Fire 8 Flyer - Winter Edition

In our Winter 2022 edition of the Fire 8 Flyer, Chief Rash shares information on our upcoming February 14, 2023, Maintenance and Operations levy request and the important services it will allow us to maintain.

You will also read about two of our favorite friends: Pierce, the District 8 therapy dog, and the return of Santa Claus to many of our District 8 neighborhoods. Both Pierce and Santa spread comfort and cheer this holiday season!

If you have questions about the items in this newsletter, or the services we provide, please contact us at or 509-926-6699.

Happy Holidays!


Santa's Annual Visit

We are so excited to share that Santa Claus will be arriving this December to ride along with your District 8 firefighters as they visit many neighborhoods in our area. Listen and watch for him from 5:30 pm to 8:30 pm on these days:

  • December 9th
  • December 10th
  • December 10th
  • December 10th
  • December 11th
  • December 11th
  • December 12th
  • December 15th
  • December 16th
  • December 17th
  • December 18th

    Santa will attempt to ride down as many streets as possible in the neighborhoods shown; however, not every street on the maps can be visited. Follow Santa's route on Glympse as he travels through Fire District 8.
  • Happy Holidays!



    Can I Burn?

    The type of natural vegetation you wish to burn and where you live determines whether or not you can burn and what rules apply. The only material that may be burned in Washington state is natural vegetation, and only under specific program requirements. Three types of outdoor burning are allowed: (1) residental yard and garden debris, (2) silvicultural (forest) debris, and (3) recreational fires. SCFD8, together with our partners at Spokane Regional Clear Air Agency, and Washington Department of Natural Resource, have created this informative Can I Burn video to help you determine if and what you may burn.


    Winter Safety Tips

    Hello Winter!

    The cold weather is upon us; to help prepare for winter the National Weather Service offers these winter weather safety tips:

    Winter Weather Safety

    Stay safe and warm this winter season!


    BoFC Meeting Notice

    The Board of Fire Commissioners will hold their next regular monthly meeting on Tuesday, December 13, 2022, at 6:00 pm. at Station 82, 12100 E Palouse Hwy; and, electronically on Zoom at Meeting ID: 371 260 7781

    Board of Fire Commissioners meeting agendas and minutes


    Fire 8 Flyer 75th Anniversary Edition

    In this, our 75th year as a fire district, we look back at a portion of the history that has brought us to this point, and we look forward with those who will be our future.

    Throughout the years so many have contributed to the successes of Fire District 8 - from the people who first formed the District in 1947 - to the new members who have recently joined.

    In this Special 75th Anniversary edition of the Fire 8 Flyer, we take a look at how the District started, and we meet four new members who will be a part of the future of this agency. Through all 75 years of service, the volunteer, fulltime, part-time, and resident members of SCFD8 have remained committed to providing the highest quality of service to our community.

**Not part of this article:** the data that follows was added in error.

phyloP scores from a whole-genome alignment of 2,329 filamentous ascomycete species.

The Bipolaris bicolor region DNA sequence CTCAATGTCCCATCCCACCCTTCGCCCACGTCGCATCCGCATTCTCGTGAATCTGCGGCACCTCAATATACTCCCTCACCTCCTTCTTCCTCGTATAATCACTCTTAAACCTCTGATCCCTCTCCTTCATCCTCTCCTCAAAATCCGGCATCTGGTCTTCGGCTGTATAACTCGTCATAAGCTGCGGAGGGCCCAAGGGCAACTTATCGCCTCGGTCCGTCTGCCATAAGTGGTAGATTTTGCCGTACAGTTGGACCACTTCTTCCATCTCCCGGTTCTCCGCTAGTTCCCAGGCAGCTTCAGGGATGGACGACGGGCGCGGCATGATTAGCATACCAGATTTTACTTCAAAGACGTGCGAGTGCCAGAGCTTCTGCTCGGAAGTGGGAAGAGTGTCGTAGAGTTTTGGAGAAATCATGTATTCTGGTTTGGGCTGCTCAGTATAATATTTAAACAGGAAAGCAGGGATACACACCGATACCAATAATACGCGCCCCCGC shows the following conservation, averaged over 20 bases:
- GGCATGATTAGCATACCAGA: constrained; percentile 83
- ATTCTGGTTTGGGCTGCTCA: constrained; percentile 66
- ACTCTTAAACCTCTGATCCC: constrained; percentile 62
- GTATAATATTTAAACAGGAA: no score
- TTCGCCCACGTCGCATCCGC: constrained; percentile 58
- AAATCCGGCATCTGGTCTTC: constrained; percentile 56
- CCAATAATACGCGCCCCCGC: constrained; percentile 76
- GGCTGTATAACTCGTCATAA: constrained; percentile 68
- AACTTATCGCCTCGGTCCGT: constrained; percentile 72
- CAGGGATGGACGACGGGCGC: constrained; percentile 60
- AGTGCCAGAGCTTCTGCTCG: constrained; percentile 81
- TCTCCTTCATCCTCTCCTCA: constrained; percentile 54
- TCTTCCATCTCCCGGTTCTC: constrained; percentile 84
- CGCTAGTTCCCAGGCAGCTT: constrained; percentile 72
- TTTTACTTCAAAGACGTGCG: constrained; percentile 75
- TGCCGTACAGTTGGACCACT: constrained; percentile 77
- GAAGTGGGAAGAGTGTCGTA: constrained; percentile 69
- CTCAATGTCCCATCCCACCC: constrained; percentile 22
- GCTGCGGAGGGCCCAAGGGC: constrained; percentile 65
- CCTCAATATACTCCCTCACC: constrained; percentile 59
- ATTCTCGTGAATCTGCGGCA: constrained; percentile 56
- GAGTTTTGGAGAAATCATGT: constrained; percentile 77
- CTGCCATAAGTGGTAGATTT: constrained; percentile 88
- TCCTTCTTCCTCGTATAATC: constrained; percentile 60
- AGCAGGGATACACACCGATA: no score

Thank you for being a part of these 75 Years!


    National Night Out

    SCFD8 members attended the National Night Out event in Bella Vista on August 2nd. This has become an annual tradition that we look forward to, and an opportunity to answer questions from our commuity as well as share fire and injury prevention information with our neighbors. We also provide safety tips with the neighborhood kids as they tour the fire engine.

    Thank you for welcoming us - we'll see you again next year!

    Recruits Graduate

    SCFD8's newest full-time members, Robert Kaiser, Alek Holmstrom, Ethan Dreves, and Brian Jamieson recently graduated from a 12-week recruit academy program in North Bend. During the academy the recruits completed comprehensive training in all aspects of basic firefighting to meet Washington State certifications and Firefighter I, Firefighter II and Mazardous Materials Awareness/Operations.

    Pictured left to right: Commissioner Lee Boling, Fire Chief Lonnie Rash, Robert Kaiser, Alek Holmstrom, Ethan Dreves, and Brian Jaimeson, and recruit academy instructor, Brad Mertens.

    Great Job & Congratulations!


    Fire Prevention Week 2022

    This year marks the 100th anniversary of Fire Prevention Week. During the week of October 9th, firefighters provided lifesaving public education to children, adults, and teachers in an effort to drastically decrease fire fatalities. Today's homes burn faster than ever before. From the time a smoke alarm first sounds you may have as little as two minutes or less to safely escape a home fire.

    With this year's Fire Prevention Week theme, "Fire won't wait. Plan your escape." firefighters will share a message on simple but important actions you can take to keep yourself and those around you safe from home fires. A closed door may slow the spread of smoke, heat, and fire. Install smoke alarms in every sleeping room and outside each separate sleeping area. Draw a floor plan and mark two ways out of each room, including windows and doors.

    Visit to learn more steps you can take to protect your family and your home from fire.

    Be like Sparky and remember - Fire Won't Wait. Plan Your Escape!


    EMS Awards Presented